Press Club warns of disaster fraud: ‘Important to use our heads before we give with our hearts’

Follow the money: Ask organizations about the total donations,  ask how funds were allocated

Follow the money: Ask organizations about the total donations, ask how funds were allocated

Make a generous donation but beware of scams and bogus solicitations. More important: Practice due diligence to make sure that your donations are making a real and direct impact on the devastated lives of the victims of Typhoon Haiyan (Yolanda) in the Philippines.

When the Super Typhoon swept through the Visayas, it destroyed billions worth of infrastructure, damaged an estimated 1.1 million houses and displaced 3.43 million people, according to government estimates as of November 25. People from around the world have been inspired to give as they see pictures or videos of typhoon-ravaged parts of the Philippines. Charities, nonprofits, associations, local businesses, restaurants and well-intentioned citizens have actively solicited donations to help victims and their families.

It is heart-warming to know that the ‘bayanihan’ spirit can move people to action. The problem is that it is not easy to tell the difference between scams and legitimate appeals for assistance. It might be difficult to get a sense of which charities or disaster relief programs to trust. Compounding these issues is an urgent reality: Families in the Philippines, especially children and the elderly, need food, water and emergency medical supplies. They need help. Right now.

So what can be done? The Filipino American Press Club of New York would like the community to take great heed.

If you have already donated money to a charity, a benefit or a cause, follow up with the organizers or third-hand fundraisers who contacted you. Ask them about the total donations that were collected. Inquire, even after the fact, if they are aware if the funds and relief goods have reached the typhoon victims. Frequently, people who fund-raise lend their names to specific charities or disaster relief programs, so it is in their best interest to be made fully aware of how their fundraising efforts have made a real difference. What percentage of our donations went to the charity, and what percentage went to the fundraiser? Did a charity meet our own accountability standards? Ask them if they can post or provide a detailed account of how those funds were specifically allocated.

It is important to use our heads and think before we give with our hearts. Although we have been inspired to open up our wallets to victim assistance programs, we need to do our homework before we give. Donations intended for Typhoon Haiyan victims may be diverted by charity scams, for example. Scams often follow disasters with fraudulent individuals collecting money for charities that don’t exist or that don’t spend the money in ways they’ve promised.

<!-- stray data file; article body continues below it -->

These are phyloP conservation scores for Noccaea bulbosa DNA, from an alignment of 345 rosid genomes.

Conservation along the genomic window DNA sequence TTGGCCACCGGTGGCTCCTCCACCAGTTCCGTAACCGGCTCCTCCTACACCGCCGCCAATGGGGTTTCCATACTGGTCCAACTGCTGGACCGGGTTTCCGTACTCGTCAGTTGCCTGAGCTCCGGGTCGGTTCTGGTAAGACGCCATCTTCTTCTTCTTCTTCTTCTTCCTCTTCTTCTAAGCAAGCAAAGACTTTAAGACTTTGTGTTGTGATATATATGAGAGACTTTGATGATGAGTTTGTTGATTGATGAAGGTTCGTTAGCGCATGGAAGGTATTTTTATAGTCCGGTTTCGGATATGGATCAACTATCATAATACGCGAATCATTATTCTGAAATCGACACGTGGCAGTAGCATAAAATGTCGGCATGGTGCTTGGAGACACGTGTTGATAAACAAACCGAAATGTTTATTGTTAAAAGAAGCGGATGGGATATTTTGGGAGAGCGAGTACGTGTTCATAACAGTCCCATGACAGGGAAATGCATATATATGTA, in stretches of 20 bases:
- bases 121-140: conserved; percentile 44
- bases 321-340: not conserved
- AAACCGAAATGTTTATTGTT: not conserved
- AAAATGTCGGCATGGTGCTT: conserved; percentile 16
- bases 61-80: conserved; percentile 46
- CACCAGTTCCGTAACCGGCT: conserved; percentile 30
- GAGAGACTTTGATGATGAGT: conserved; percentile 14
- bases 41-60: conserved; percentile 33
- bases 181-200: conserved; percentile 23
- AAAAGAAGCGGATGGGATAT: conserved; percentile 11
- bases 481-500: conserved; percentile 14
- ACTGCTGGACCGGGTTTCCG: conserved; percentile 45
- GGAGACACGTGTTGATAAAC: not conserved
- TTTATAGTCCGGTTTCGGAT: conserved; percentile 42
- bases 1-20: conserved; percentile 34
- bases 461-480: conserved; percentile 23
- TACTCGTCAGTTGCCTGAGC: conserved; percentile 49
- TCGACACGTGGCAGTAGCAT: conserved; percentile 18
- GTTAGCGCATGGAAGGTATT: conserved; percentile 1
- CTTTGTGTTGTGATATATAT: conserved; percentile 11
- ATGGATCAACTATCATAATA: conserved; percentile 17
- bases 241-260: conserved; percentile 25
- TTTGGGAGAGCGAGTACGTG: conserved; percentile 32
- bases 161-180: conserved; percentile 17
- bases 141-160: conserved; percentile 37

Some nonprofits are not financially healthy, which means they may not have sufficient resources to get the job done under difficult circumstances. Organizations without some financial reserves can create difficulties if they are trying to fund-raise at the same time they are trying to provide services. Charities often give the option to designate our giving to a specific disaster. That way, we can ensure our funds are going to disaster relief, rather than a general operating fund.

Right now, delivering emergency aid has been the main priority. But when the emergency subsides, longer-term rebuilding will become necessary. The situation is just as tragic in the more isolated areas, such as Bantayan Island off the coast of Cebu, Danajon Bank in northern Bohol, Panay Island further west, the Palawan municipality of Linapacan, or coastal towns in Eastern Samar. These places have been overlooked because of their relatively small populations in comparison to Tacloban City and Guiuan — and because the international media has concentrated their coverage on these two ground-zero cities which lie farther south.

To overcome this geo-myopia, consider adopting a devastated town or a remote island that still has not received aid. In fact, consider setting aside donations specifically to groups and organizations that are experienced in reconstruction and infrastructural rebuilding. We would prefer that the outposts you help be not just your hometown.

If you do not have time to do the research, ask your congregation or a group that you are involved in. Consider asking an investigative journalist to track down the facts for you. Through this “third-hand” connection, we can all get a sense of which charities or relief programs to trust.

For many Filipino families digging out of the worst typhoon to hit land ever recorded, the information we can crowd-gather and share about disaster relief and reconstructions efforts can be a form of aid. It has the potential to truly save lives. — Randy Gener, writing in behalf of the Filipino American Press Club of New York

One Comment

  1. RobDH wrote:

    Recently, my wife pointed out to me the increase in the number of “Hoki hoki” shops popping up in the neighbourhoods. We stopped to look at what they were selling. Lots and lots of new clothing. The boxes were clearly marked as donations from several American churches; to the people of the Philippines (via local churches).
    “It’s more fun in the Philippines”
    This is another example of the close cooperation between Philippine Customs and the Catholic Church.

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